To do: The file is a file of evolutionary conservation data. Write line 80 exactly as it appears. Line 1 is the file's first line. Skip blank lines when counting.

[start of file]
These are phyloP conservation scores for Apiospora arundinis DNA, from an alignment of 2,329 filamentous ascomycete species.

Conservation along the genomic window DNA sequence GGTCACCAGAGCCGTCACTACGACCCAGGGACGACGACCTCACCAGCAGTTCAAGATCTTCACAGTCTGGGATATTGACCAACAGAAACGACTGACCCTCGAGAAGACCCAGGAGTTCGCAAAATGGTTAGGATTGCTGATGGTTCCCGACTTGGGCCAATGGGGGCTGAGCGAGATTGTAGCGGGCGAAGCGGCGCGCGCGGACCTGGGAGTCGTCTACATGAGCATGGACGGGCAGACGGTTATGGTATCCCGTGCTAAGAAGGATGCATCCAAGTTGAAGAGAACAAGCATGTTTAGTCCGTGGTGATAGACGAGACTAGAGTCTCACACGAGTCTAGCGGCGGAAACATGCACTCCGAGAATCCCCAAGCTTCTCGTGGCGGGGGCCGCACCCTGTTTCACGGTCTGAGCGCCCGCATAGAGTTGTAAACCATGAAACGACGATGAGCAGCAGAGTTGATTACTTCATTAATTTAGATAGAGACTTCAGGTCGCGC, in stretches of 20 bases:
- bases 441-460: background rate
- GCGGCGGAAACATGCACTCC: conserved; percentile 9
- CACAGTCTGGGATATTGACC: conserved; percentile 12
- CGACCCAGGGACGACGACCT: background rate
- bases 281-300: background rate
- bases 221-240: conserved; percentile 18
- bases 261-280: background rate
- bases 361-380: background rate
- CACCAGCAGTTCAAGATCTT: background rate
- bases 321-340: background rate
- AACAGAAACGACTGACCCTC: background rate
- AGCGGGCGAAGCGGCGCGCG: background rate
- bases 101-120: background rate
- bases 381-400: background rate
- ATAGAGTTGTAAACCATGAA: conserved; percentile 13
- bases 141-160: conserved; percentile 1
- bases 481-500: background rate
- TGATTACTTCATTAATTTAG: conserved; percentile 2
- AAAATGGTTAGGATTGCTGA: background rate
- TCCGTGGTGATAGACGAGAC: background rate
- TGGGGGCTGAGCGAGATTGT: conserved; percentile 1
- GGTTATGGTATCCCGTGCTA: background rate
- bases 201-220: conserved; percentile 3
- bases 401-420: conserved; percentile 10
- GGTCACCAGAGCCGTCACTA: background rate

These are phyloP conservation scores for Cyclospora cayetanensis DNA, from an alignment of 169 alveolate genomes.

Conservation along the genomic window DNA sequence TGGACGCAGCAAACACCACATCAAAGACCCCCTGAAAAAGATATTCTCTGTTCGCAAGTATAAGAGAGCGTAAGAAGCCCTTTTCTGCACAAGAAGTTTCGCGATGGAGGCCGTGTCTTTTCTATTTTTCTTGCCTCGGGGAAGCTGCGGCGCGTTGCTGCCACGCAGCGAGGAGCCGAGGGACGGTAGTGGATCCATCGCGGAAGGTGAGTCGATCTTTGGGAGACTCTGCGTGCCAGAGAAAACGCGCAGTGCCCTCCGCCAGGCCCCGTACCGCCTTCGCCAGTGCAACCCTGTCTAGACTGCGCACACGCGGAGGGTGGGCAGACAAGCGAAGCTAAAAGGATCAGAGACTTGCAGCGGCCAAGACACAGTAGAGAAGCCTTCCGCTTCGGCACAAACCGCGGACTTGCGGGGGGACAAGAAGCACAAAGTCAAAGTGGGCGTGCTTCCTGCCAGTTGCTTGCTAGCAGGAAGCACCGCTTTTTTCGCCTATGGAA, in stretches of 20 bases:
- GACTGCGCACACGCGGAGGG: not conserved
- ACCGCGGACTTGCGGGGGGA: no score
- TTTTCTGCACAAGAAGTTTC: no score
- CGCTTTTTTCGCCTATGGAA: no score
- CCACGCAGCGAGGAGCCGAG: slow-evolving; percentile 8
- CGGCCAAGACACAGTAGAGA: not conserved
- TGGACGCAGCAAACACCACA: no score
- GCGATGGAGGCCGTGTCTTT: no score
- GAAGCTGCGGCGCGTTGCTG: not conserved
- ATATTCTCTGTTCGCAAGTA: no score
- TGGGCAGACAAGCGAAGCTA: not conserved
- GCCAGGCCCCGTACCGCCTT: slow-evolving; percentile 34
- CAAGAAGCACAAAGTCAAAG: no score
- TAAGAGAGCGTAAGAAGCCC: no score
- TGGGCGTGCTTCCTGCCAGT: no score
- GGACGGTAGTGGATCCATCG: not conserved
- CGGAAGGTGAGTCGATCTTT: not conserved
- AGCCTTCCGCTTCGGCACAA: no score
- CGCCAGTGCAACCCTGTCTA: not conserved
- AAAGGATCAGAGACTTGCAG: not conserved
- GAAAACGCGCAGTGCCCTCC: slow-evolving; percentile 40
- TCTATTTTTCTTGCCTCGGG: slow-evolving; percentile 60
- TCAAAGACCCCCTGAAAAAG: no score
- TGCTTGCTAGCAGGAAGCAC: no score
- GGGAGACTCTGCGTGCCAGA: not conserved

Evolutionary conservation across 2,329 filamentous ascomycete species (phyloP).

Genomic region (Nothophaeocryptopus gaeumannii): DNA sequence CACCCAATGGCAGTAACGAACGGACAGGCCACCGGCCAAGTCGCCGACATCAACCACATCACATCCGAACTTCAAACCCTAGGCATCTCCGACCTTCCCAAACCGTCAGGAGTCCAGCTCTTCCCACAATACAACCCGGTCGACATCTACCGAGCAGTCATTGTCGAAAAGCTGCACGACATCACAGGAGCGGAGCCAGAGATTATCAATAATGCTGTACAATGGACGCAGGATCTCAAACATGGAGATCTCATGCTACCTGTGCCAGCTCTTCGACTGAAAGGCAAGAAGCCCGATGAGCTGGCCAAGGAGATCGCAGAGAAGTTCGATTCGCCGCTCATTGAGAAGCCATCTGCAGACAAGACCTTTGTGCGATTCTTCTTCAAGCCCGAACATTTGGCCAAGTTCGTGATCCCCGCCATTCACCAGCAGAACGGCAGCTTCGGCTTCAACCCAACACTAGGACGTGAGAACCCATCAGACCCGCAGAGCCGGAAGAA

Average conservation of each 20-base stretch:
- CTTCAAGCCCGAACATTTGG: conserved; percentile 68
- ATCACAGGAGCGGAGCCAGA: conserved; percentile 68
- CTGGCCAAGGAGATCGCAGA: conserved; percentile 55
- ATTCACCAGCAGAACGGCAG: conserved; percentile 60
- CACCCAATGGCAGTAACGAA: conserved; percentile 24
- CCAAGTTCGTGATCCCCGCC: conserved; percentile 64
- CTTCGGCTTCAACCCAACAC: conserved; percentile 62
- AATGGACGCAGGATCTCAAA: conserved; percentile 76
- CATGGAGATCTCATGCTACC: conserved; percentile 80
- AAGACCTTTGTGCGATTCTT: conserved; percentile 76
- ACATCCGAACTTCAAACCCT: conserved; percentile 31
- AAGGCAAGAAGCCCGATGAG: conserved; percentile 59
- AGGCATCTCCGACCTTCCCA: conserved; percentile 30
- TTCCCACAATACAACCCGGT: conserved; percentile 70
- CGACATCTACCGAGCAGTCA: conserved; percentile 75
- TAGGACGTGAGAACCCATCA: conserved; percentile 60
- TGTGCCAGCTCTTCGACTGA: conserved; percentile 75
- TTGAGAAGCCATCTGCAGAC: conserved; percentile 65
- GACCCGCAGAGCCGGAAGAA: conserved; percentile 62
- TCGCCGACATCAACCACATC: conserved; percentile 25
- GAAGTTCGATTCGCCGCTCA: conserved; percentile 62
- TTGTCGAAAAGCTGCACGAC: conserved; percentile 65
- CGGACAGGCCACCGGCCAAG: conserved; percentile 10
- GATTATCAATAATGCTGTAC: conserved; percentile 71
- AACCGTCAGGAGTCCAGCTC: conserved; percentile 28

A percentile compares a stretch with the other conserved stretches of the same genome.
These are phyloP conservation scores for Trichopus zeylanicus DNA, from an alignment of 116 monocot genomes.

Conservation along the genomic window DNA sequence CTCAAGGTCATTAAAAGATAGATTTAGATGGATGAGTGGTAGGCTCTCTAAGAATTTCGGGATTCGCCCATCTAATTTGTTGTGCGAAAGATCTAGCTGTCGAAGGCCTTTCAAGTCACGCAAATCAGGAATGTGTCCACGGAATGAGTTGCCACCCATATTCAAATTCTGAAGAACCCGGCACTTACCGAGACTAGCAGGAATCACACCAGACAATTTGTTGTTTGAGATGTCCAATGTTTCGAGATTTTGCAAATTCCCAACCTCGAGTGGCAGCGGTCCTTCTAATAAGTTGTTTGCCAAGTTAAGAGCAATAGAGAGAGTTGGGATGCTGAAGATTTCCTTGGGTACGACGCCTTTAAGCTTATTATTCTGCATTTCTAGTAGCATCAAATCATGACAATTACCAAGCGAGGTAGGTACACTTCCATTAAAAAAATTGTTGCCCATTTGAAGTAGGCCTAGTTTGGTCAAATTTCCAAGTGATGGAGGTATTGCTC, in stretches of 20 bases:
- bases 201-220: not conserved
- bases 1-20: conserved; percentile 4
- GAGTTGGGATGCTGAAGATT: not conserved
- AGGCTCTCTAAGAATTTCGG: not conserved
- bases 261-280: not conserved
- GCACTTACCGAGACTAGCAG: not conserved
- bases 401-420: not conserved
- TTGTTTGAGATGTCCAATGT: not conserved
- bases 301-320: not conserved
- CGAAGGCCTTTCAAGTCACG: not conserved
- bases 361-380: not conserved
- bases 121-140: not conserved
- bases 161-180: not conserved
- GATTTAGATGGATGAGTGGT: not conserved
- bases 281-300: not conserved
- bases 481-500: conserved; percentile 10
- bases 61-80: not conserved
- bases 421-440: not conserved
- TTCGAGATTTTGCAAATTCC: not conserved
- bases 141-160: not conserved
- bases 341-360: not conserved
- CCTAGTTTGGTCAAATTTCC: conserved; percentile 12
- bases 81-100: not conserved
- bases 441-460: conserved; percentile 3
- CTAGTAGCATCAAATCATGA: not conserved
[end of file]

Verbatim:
- CGGACAGGCCACCGGCCAAG: conserved; percentile 10